After work in the mountains

Many people consider Ulrich Huber a hero. The mountain rescue volunteer from Ginzling puts himself in danger to save the lives of others – voluntarily! He does it out of passion and even if it means sometimes pushing himself to his limits…

Schlegeis reservoir in the Ziller Valley with the Zillertal Alps

© Florian Albert

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Ulrich Huber’s hobby is an unusual one! On the surface, the software developer and family man leads a completely normal life, but there is a underlying passion within him: the need to save lives! Ulrich has been part of the mountain rescue team for almost 20 years. Voluntarily! He’s head of the local division in Ginzling near Mayrhofen but is not paid for his service. He offers his assistance because he wants to. Why? “If something ever happened to me, I’d be pleased if someone would come to my rescue.” Wow! Heroes who act purely out of goodwill really do exist. 

Ulrich Huber is head of the mountain rescue in Mayrhofen/ Ginzling
Snowfields above the Schlegeis reservoir in Mayrhofen
© Bergrettung Ginzling
Training of Ginzling Mountain Rescue
© Bergrettung Ginzling

Exhausting Volunteer Work

The 47-year-old is a quiet man, modest and a model of self-control. This man knows what he is doing. “You have to be fairly fit in order to ascend altitudes of more than 1000m”, he says. “In my free time I go running, hiking or cycling.” Over twenty years of service, Ulrich has been called out several hundred times – accordingly, he has also saved several lives. “In Ginzling, especially in the high season from May to September, we get between 30 to 40 call outs. It’s different in Mayrhofen with its ski resort and downhill mountain biking trails. Mayrhofen has the most call outs at around 50 per year.” Ulrich and his colleagues help with traffic accidents as well as rescues from glacial crevasses or climbing accidents. They even accompany lost hikers safely back to the valley.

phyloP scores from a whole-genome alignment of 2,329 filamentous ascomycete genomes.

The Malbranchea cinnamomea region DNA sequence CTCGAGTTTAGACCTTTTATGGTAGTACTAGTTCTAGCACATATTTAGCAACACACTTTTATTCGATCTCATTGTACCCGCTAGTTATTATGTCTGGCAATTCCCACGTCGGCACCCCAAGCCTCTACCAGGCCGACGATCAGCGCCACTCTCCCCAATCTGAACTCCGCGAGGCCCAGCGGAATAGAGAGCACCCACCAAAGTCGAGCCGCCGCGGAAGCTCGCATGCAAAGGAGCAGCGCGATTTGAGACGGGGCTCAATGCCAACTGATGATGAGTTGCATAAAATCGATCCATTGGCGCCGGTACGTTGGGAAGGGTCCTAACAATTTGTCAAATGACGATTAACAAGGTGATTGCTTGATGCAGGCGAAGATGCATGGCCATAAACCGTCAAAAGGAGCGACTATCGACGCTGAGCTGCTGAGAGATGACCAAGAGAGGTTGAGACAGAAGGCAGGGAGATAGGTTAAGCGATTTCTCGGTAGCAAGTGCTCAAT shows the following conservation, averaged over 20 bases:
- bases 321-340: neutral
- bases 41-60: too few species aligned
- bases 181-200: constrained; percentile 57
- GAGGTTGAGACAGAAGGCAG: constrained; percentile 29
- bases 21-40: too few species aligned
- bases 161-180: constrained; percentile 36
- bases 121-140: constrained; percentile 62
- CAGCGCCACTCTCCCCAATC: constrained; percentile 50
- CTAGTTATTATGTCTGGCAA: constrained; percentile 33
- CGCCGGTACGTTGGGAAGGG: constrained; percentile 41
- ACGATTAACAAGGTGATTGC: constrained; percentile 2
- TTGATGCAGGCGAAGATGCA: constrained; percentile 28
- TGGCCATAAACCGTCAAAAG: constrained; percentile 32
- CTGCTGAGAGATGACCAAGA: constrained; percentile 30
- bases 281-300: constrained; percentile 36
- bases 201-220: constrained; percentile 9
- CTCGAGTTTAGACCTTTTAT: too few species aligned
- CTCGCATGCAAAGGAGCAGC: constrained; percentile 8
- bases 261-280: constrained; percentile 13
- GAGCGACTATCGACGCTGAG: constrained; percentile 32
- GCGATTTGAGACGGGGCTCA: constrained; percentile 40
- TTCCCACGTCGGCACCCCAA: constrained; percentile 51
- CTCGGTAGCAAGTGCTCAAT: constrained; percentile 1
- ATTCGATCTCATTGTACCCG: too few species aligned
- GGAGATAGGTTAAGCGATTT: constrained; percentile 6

Snowfields above the Schlegeis reservoir in Mayrhofen
© Florian Albert
Basecamps for the Ginzling Mountain Rescue - the huts on the Berlin Hike trail
© Bergrettung Ginzling

26 hours of Psychological Exertion on the Mountain

Even Ulrich, with all of his experience, is sometimes pushed to his limits: a rescue attempt lasting 26 hours is enough to make even the most dedicated lifesaver exhausted. “My longest rescue mission was also the most difficult. A 26-hour rescue doesn’t just rob you of your strength but it is also psychologically exhausting”, remembers Ulrich. “In the middle of August a sudden cold front brought snow at 3000m. Two Czech hikers were caught up in the cold and one of them fell in a crevasse and broke his leg. Neither of them spoke any German or English. The language barrier made the rescue mission even harder because we couldn’t ascertain where exactly the injured hiker was. The next cold front swept in bringing with it a metre of fresh snow overnight. We worked all night until we were finally able to rescue the injured hiker- alive!” That was a real challenge: physically and mentally. “After a long mission I am really tired. The good feelings come later: I’ve made a difference and saved a life. That’s why I do this!” Ulrich can tell stories which would give you goosebumps. Many people view him as a hero – but that’s exactly what the volunteer doesn’t want. “Heroes don’t belong here”, he says. During rescue missions Ulrich always has to consider his safety and the safety of his team. It’s a matter of weighing up life and death, using experience and making the right decision. “How can I justify my actions?”


Weiterführende Links:

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